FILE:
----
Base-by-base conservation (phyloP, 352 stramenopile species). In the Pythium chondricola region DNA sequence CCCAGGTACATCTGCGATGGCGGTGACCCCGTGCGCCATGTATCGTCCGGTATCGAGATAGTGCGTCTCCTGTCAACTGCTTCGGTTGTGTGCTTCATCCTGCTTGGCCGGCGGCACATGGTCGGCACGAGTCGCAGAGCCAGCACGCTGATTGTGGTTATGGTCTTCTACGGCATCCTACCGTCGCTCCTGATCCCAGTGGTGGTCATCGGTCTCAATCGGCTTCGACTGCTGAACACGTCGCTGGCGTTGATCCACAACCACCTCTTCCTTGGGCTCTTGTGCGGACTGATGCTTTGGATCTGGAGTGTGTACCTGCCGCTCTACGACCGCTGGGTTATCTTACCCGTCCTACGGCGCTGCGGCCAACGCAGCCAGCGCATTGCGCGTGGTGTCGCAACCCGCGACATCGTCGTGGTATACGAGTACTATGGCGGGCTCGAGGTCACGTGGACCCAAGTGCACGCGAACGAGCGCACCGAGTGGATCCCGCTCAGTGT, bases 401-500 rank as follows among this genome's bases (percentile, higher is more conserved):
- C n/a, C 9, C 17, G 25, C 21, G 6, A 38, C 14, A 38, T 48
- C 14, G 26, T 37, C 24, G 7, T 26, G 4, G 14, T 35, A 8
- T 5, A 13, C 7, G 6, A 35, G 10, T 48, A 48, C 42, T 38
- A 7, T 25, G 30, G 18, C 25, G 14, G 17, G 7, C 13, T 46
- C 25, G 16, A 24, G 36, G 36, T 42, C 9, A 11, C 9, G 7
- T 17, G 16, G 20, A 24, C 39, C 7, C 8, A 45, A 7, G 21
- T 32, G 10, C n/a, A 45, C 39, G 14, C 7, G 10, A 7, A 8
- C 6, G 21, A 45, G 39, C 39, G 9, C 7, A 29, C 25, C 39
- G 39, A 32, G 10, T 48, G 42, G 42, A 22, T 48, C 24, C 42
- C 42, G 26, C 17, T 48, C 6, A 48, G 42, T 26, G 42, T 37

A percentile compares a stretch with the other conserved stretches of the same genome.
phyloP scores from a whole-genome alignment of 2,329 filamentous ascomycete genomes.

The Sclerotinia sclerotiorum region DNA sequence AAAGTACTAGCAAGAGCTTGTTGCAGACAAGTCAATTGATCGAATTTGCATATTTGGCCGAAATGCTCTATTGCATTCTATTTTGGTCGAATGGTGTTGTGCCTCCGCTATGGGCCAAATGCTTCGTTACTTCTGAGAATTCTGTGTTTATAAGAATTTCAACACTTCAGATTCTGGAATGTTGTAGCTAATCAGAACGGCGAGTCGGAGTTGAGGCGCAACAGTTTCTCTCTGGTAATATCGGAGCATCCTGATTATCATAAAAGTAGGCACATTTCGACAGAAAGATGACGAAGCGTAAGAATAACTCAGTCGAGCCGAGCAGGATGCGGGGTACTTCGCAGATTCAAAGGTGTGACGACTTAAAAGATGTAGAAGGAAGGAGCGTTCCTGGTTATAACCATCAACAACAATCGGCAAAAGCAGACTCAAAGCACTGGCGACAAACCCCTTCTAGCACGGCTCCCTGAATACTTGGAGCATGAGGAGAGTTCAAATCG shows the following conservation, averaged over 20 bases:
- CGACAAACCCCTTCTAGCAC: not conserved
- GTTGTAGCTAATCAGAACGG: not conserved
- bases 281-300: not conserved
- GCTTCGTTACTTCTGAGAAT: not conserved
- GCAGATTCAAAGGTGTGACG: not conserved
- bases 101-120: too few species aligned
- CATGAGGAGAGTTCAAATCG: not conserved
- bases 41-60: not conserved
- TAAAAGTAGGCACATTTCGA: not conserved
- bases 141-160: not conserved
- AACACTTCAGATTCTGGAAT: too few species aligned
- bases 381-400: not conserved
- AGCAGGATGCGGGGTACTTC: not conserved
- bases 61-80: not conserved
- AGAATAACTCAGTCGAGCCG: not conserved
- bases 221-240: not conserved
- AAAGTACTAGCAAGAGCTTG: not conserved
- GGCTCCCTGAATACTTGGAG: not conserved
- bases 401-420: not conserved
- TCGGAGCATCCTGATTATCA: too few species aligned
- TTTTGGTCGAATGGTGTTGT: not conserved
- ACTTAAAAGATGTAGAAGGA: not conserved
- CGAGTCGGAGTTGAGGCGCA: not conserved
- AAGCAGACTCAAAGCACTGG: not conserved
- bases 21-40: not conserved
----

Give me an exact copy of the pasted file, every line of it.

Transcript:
Base-by-base conservation (phyloP, 352 stramenopile species). In the Pythium chondricola region DNA sequence CCCAGGTACATCTGCGATGGCGGTGACCCCGTGCGCCATGTATCGTCCGGTATCGAGATAGTGCGTCTCCTGTCAACTGCTTCGGTTGTGTGCTTCATCCTGCTTGGCCGGCGGCACATGGTCGGCACGAGTCGCAGAGCCAGCACGCTGATTGTGGTTATGGTCTTCTACGGCATCCTACCGTCGCTCCTGATCCCAGTGGTGGTCATCGGTCTCAATCGGCTTCGACTGCTGAACACGTCGCTGGCGTTGATCCACAACCACCTCTTCCTTGGGCTCTTGTGCGGACTGATGCTTTGGATCTGGAGTGTGTACCTGCCGCTCTACGACCGCTGGGTTATCTTACCCGTCCTACGGCGCTGCGGCCAACGCAGCCAGCGCATTGCGCGTGGTGTCGCAACCCGCGACATCGTCGTGGTATACGAGTACTATGGCGGGCTCGAGGTCACGTGGACCCAAGTGCACGCGAACGAGCGCACCGAGTGGATCCCGCTCAGTGT, bases 401-500 rank as follows among this genome's bases (percentile, higher is more conserved):
- C n/a, C 9, C 17, G 25, C 21, G 6, A 38, C 14, A 38, T 48
- C 14, G 26, T 37, C 24, G 7, T 26, G 4, G 14, T 35, A 8
- T 5, A 13, C 7, G 6, A 35, G 10, T 48, A 48, C 42, T 38
- A 7, T 25, G 30, G 18, C 25, G 14, G 17, G 7, C 13, T 46
- C 25, G 16, A 24, G 36, G 36, T 42, C 9, A 11, C 9, G 7
- T 17, G 16, G 20, A 24, C 39, C 7, C 8, A 45, A 7, G 21
- T 32, G 10, C n/a, A 45, C 39, G 14, C 7, G 10, A 7, A 8
- C 6, G 21, A 45, G 39, C 39, G 9, C 7, A 29, C 25, C 39
- G 39, A 32, G 10, T 48, G 42, G 42, A 22, T 48, C 24, C 42
- C 42, G 26, C 17, T 48, C 6, A 48, G 42, T 26, G 42, T 37

A percentile compares a stretch with the other conserved stretches of the same genome.
phyloP scores from a whole-genome alignment of 2,329 filamentous ascomycete genomes.

The Sclerotinia sclerotiorum region DNA sequence AAAGTACTAGCAAGAGCTTGTTGCAGACAAGTCAATTGATCGAATTTGCATATTTGGCCGAAATGCTCTATTGCATTCTATTTTGGTCGAATGGTGTTGTGCCTCCGCTATGGGCCAAATGCTTCGTTACTTCTGAGAATTCTGTGTTTATAAGAATTTCAACACTTCAGATTCTGGAATGTTGTAGCTAATCAGAACGGCGAGTCGGAGTTGAGGCGCAACAGTTTCTCTCTGGTAATATCGGAGCATCCTGATTATCATAAAAGTAGGCACATTTCGACAGAAAGATGACGAAGCGTAAGAATAACTCAGTCGAGCCGAGCAGGATGCGGGGTACTTCGCAGATTCAAAGGTGTGACGACTTAAAAGATGTAGAAGGAAGGAGCGTTCCTGGTTATAACCATCAACAACAATCGGCAAAAGCAGACTCAAAGCACTGGCGACAAACCCCTTCTAGCACGGCTCCCTGAATACTTGGAGCATGAGGAGAGTTCAAATCG shows the following conservation, averaged over 20 bases:
- CGACAAACCCCTTCTAGCAC: not conserved
- GTTGTAGCTAATCAGAACGG: not conserved
- bases 281-300: not conserved
- GCTTCGTTACTTCTGAGAAT: not conserved
- GCAGATTCAAAGGTGTGACG: not conserved
- bases 101-120: too few species aligned
- CATGAGGAGAGTTCAAATCG: not conserved
- bases 41-60: not conserved
- TAAAAGTAGGCACATTTCGA: not conserved
- bases 141-160: not conserved
- AACACTTCAGATTCTGGAAT: too few species aligned
- bases 381-400: not conserved
- AGCAGGATGCGGGGTACTTC: not conserved
- bases 61-80: not conserved
- AGAATAACTCAGTCGAGCCG: not conserved
- bases 221-240: not conserved
- AAAGTACTAGCAAGAGCTTG: not conserved
- GGCTCCCTGAATACTTGGAG: not conserved
- bases 401-420: not conserved
- TCGGAGCATCCTGATTATCA: too few species aligned
- TTTTGGTCGAATGGTGTTGT: not conserved
- ACTTAAAAGATGTAGAAGGA: not conserved
- CGAGTCGGAGTTGAGGCGCA: not conserved
- AAGCAGACTCAAAGCACTGG: not conserved
- bases 21-40: not conserved